Gastrocnemius/Soleus
The calves are a quick and easy muscle group to perform reciprocal inhibition on while using a foam roll. The preferred position allows for the foot and ankle to be free to move in all directions while pressure is applied to the gastroc and soleus. In this case, the antagonist for the calf musculature (plantarflexors) are the ankle dorsiflexors (tibialis anterior, extensor digitorum longus and extensor hallucis longus), which are located on the anterior side of the shin. By activating the dorsiflexors and bringing your foot toward your body, you are inhibiting the plantarflexors, creating relative relaxation in the posterior calf.

With one leg crossed over the other to allow for more pressure onto the muscles, slowly bring your foot towards you into dorsiflexion while maintaining pressure through the foam roll. You should be able to feel a noticeable difference in calf tension as you move your ankle up and down. You can hold this for several seconds, or you can perform multiple repetitions of slow and controlled dorsiflexion.

Hamstrings
Similar to the calves, performing reciprocal inhibition during soft tissue mobilization for the hamstrings is quite simple, since your knee should be allowed to move freely when using a foam roll. In the same example I used in the opening section, if the hamstrings are the agonist, the antagonist are the quadriceps. With that said, if we are looking to inhibit the hamstrings, we will need to activate the quadriceps. All we need to do to make this happen is extend the knee while placing pressure into the hamstrings via the foam roll. Just like the calf, you can perform multiple repetitions of this or hold for a handful of seconds. Rinse and repeat for any other troublesome spots.

Latissimus Dorsi
Last but not least is the latissimus dorsi. The lats primarily perform shoulder extension, adduction and internal rotation. With that said, performing shoulder flexion, abduction and external rotation will create reciprocal inhibition in your lats. Shoulder flexion can be accomplished by the anterior deltoids, abduction by the middle deltoids and external rotation by the supraspinatus, infraspinatus and teres minor rotator cuff muscles. The strongest function of the lats is shoulder extension coupled with adduction, especially from a position of slightly flexion and abduction3. With this in mind, it makes the most sense to perform active shoulder flexion with abduction in order to decrease tone in the lats. Your upper thorax should be lying at about a 45 degree angle on the foam roll, with contact below the armpit and onto the lateral rib cage. From here, slowly bring your arm forward and out to the side in one, slow and controlled motion until you feel a slight stretch with tension at the spot on the foam roller you are pressing into.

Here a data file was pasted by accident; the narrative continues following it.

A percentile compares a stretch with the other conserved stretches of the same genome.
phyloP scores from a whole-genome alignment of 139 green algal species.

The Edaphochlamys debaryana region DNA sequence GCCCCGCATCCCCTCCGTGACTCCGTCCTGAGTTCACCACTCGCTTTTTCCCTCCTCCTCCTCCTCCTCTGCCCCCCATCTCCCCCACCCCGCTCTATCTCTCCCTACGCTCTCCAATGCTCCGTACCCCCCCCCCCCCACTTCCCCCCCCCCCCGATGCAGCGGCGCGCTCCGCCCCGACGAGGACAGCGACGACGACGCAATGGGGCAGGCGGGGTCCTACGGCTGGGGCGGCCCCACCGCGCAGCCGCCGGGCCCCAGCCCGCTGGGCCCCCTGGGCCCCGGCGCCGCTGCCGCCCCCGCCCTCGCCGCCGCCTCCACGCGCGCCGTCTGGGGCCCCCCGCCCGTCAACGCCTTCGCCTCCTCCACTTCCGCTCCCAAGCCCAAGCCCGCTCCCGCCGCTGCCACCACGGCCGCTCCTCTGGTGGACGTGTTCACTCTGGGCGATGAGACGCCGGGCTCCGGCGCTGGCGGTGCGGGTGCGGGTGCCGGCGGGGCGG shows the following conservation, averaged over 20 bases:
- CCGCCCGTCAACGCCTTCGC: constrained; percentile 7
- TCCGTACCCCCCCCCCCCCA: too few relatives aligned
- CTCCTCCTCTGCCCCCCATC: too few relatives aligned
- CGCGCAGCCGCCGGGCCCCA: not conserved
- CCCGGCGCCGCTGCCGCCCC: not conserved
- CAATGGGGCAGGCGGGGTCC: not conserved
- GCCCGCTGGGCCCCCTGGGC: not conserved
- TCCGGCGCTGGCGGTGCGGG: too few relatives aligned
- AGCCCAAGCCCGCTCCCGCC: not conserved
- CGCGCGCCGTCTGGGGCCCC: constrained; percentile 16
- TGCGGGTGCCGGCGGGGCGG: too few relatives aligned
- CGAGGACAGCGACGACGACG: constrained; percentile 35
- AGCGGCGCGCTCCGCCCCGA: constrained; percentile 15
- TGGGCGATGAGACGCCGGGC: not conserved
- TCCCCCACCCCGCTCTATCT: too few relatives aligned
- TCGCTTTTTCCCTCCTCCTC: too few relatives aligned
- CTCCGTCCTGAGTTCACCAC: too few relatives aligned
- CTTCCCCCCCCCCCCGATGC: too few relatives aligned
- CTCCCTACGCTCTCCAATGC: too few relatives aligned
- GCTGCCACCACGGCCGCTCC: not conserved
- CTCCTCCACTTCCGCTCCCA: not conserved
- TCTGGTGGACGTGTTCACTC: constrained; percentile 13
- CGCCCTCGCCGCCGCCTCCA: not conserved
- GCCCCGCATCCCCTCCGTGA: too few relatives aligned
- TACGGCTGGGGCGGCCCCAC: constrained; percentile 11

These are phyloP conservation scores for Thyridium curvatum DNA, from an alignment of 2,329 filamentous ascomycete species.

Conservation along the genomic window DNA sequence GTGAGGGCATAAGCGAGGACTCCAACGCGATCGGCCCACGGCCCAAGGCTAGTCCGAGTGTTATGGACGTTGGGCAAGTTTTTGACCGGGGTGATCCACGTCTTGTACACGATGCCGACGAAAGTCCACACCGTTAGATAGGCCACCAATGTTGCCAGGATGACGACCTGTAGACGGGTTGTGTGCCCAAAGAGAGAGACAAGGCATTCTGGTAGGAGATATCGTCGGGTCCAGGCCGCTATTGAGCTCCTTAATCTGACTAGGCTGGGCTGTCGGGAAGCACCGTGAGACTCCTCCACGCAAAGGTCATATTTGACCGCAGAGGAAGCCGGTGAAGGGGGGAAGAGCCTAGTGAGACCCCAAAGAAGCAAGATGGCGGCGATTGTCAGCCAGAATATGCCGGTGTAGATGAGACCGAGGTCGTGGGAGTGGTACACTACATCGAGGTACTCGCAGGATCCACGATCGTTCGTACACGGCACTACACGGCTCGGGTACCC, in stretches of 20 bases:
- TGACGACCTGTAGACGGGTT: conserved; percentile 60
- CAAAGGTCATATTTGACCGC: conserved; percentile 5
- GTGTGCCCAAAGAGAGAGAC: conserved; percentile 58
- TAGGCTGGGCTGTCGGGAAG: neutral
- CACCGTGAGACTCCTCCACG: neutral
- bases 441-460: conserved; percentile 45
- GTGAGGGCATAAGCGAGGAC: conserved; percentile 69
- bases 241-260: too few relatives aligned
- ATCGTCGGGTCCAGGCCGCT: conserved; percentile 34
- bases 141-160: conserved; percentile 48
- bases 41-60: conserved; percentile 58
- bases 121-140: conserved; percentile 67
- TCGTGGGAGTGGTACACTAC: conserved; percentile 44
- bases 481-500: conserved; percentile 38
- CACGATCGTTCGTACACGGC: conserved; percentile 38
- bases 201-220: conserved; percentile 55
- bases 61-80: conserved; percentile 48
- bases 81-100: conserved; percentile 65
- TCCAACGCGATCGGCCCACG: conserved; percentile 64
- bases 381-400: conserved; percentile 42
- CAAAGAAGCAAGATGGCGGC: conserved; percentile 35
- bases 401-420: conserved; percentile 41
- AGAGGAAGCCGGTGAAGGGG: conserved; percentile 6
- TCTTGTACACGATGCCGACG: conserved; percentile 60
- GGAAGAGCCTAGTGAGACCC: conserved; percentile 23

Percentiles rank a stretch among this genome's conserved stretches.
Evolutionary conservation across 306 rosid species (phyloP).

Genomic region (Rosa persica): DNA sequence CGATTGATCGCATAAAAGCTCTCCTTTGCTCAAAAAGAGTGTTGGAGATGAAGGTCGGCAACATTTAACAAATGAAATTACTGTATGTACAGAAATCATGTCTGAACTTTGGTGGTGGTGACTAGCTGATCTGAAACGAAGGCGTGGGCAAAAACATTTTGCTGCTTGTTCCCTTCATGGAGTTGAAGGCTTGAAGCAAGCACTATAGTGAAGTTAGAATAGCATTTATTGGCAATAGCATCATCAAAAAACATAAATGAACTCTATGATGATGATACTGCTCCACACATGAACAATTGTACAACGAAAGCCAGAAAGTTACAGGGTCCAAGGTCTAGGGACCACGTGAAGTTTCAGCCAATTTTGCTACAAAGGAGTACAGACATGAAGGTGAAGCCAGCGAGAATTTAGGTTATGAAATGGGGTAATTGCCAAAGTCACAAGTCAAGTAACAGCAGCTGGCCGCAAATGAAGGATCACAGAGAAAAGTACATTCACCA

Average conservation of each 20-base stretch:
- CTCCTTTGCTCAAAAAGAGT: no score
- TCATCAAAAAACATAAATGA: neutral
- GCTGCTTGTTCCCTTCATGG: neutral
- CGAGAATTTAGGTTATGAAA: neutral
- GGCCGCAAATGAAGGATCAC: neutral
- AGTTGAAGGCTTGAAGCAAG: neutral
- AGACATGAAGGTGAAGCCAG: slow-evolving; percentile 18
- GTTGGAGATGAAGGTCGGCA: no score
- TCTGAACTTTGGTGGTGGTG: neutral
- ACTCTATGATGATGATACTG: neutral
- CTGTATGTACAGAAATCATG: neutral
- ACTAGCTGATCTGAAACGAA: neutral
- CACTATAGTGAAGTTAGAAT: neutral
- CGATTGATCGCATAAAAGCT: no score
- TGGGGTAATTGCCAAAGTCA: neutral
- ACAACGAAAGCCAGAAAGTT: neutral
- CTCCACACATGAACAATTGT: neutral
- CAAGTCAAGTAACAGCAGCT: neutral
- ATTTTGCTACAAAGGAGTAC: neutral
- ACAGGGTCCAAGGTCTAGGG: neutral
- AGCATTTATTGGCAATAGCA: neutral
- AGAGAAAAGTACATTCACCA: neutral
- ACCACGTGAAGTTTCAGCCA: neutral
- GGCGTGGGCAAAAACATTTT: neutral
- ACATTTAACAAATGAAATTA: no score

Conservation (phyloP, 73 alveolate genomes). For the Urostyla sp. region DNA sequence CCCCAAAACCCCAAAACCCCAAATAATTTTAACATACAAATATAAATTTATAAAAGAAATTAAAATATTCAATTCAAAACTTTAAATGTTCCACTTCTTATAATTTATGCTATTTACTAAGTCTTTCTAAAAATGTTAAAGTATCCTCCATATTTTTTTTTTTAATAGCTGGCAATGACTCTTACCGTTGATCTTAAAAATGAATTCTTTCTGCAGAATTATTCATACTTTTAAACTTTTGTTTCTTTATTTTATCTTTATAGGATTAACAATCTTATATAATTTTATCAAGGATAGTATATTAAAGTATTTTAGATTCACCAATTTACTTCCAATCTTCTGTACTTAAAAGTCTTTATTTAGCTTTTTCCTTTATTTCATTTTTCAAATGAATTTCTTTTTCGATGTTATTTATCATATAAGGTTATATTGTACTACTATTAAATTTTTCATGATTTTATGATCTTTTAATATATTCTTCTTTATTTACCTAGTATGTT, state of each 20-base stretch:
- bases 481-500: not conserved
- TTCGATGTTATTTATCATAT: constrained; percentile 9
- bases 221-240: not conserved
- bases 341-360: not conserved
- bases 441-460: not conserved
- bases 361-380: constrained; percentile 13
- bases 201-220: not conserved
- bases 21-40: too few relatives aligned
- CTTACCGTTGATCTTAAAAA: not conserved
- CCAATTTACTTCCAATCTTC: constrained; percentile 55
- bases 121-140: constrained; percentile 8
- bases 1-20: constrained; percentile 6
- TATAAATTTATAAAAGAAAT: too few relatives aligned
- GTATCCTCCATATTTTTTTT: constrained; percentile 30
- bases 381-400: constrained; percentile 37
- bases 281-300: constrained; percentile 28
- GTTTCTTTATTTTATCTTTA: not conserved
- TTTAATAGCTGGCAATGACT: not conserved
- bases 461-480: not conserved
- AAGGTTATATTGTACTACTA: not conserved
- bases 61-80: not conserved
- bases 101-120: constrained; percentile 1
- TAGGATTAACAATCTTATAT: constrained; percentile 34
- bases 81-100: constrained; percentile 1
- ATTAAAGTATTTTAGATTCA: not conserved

So there you have it. A few simple and actionable ways to utilize this fascinating phenomenon known as reciprocal inhibition. Try these in your fitness routines and see how much of a difference it makes in the results of your soft tissue care. Your mobility deficits will thank you!

References:

  1. Hallett M. Electrophysiologic Evaluation of Movement Disorders. Aminoff’s Electrodiagnosis in Clinical Neurology (6th Edition). Elsevier. 2012. 437-453.
  2. Takahashi N, Takahashi H, Takahashi O, et al. Tone-inhibiting insoles enhance the reciprocal inhibition of ankle plantarflexors of subjects with hemiparesis after stroke: an electromyographic study. PM&R. 2018 February; 10(2): 168-174.
  3. Jeno SH, Varacallo M. Anatomy, Back, Latissimus Dorsi. StatPearls. Treasure Island (FL): StatPearls Publishing; 2020 January.

About the Author – Patrick Gilbert PT, DPT, ATC, CSCS

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Patrick is a physical therapist, athletic trainer and personal trainer. He runs Summit Performance and Therapy in Indianapolis, Indiana. He has been training clients of all backgrounds for years and has been a practicing physical therapist since 2016. His training philosophy combines his knowledge of rehabilitation as well as strength and conditioning in order to train clients to achieve great results and avoid injuries in the process. His physical therapy practice focuses on a three-dimensional view and treatment of the body and its many parts. Treatment emphasizes manual techniques and rehabilitative exercises to get patients back to previous activity levels without pain or dysfunction.

For more information about training or rehabilitating with Patrick, contact him at SummitPerformancePT@gmail.com or visit SummitPerformancePT.com